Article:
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Sr. Travel Correspondent | JustLuxe

9 Accessories to Top Off the Perfect Dinner Party

Oct. 17th, 2013 | Comments 0 | Make a Comment   
dinner party
Photo Credit: AVAVA | Shutterstock

Being the “host with the most” during this autumn’s harvest parties and holiday feasts won’t be easy. There are so many televised food competitions and cute markets selling “artisanal” ingredients out there, that standards for home chefs are higher than ever before. So, once you’ve spent weeks figuring out your menu, bling up your setting with the over-the-top accessories from this list...and watch your guests be impressed in spite of themselves. These would also make fantastic hostess gifts for all those guests out there. 

 roaster sticks
Photo Courtesy of Rustic Roasters

Toasting Forks, Rustic Roasters

“We’re doing campfire dining — nothing fancy,” you promise. But then, you bring out applewood-smoked bratwurst in lieu of hotdogs and handmade marshmallows for s’mores afterwards. Plus, you give each guest not just their own toasting fork, but an Antler Roaster toasting fork from Rustic Roasters in Park City. So rugged, yet so King of the Mountain. It's important to know that no elk or deer are harmed to make these forks; the handles are individually crafted from shed antlers.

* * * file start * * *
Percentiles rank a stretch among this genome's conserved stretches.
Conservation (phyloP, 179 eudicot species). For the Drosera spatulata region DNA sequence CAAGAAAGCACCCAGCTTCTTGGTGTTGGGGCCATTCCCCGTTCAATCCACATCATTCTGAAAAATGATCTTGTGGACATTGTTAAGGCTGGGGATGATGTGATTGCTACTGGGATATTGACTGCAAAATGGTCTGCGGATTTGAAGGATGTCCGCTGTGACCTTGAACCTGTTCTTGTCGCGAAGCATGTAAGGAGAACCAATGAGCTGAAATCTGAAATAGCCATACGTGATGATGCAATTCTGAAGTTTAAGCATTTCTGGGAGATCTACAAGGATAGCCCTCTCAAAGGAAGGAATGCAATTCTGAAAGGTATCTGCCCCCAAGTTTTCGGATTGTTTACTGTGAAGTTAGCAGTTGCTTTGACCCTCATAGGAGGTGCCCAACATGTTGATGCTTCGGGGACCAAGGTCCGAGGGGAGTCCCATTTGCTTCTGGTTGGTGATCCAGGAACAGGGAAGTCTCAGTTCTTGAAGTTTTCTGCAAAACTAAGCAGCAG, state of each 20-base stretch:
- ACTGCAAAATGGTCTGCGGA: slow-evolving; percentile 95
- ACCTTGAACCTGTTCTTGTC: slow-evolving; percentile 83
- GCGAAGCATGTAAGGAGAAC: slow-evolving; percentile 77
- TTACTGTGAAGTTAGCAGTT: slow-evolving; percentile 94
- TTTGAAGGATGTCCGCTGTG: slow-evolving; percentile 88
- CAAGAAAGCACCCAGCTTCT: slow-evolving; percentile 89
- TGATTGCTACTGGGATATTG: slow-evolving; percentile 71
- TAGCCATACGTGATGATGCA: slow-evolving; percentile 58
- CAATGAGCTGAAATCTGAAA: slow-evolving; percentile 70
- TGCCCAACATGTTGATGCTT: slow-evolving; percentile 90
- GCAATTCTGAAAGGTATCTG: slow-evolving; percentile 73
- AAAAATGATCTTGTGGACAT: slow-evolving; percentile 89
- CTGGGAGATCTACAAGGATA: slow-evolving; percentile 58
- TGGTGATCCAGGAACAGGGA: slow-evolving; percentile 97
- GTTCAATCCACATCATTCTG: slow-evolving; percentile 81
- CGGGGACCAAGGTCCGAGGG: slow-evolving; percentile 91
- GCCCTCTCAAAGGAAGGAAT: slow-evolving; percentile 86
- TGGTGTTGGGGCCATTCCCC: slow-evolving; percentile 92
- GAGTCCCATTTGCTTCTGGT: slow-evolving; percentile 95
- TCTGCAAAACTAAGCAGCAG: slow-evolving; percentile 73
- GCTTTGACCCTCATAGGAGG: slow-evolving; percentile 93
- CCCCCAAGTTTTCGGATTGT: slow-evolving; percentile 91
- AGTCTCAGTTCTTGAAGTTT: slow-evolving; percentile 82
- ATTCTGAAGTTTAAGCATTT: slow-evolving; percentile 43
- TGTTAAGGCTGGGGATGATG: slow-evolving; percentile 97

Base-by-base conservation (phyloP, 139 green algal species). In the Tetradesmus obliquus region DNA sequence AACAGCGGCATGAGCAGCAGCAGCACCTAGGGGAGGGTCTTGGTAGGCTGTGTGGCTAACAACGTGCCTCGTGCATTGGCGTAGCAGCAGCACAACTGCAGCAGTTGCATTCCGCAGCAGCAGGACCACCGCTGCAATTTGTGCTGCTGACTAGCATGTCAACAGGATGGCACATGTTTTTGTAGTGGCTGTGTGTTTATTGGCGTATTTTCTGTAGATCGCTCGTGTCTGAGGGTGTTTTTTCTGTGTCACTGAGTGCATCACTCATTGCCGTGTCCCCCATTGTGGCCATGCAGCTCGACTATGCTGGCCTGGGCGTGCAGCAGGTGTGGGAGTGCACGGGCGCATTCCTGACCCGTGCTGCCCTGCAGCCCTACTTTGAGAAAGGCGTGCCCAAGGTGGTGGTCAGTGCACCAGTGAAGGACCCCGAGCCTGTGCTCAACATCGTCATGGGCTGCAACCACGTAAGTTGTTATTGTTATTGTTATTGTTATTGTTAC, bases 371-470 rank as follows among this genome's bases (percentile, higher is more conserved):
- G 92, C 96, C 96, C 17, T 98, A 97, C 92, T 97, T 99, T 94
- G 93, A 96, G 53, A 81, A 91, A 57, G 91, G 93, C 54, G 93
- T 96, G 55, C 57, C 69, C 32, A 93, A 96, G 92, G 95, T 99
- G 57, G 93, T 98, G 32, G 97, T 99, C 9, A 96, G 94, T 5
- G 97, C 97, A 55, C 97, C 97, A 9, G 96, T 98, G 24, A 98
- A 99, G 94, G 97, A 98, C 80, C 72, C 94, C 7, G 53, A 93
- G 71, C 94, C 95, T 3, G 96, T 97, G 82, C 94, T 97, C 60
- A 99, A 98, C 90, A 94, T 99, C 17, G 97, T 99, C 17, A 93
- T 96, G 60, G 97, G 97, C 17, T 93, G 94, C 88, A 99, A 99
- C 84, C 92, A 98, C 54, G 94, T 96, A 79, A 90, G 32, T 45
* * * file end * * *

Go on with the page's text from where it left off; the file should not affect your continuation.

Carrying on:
ice press kit
Photo Courtesy of Williams Sonoma

Cirrus Ice Ball Press, Williams-Sonoma

Some bartenders swear that the best way to preserve the flavor of a top-shelf spirit served “on the rocks” is to pour the spirit over a single ice sphere, which supposedly melts more evenly and slowly than standard ice cubes. The booze-swilling plebes among us just know that it looks really, really cool — definitely cool enough to justify the purchase of this Cirrus Ice Ball Press Kit from Williams-Sonoma. The small size retails for $699 and makes three ice spheres per batch, while the large is $1,099 and makes five. 

 caviar spoons
Photo Courtesy of Sur la Table

Mother-of-Pearl Caviar Spoons, Sur la Table

If there is anything swanker than serving caviar at your dinner party, it's serving it in mother-of-pearl spoons (because regular metal spoons might affect the flavor, dah-ling). Only, surprise! Those caviar spoons are no pricier than the silver-plated version. “I like to use mother-of-pearl spoons when I have people over who haven’t tried caviar before,” says Chef Michael Ferraro of NYC comfort food hot spot Delicatessen. “They aren’t even that expensive, but they really create that ‘Wow’ factor.” Try these $14.95 Caviar spoons from Sur la Table

 molecular gastronomy kit
Photo Courtesy of Molecule-R

Cuisine & Cocktail R-Evolution Packs, Molecule-R

While some say that molecular gastronomy has jumped the shark, there’s still something entertaining about it in a mad-scientist way...and that goes double for molecular mixology, with its fruity foams, liquid beads and test tube presentations. Molecule-R Flavors makes molecular gastronomy and mixology accessible on a DIY at-home level with introductory kits that consist of recipes, food additives and “specialized molecular tools.”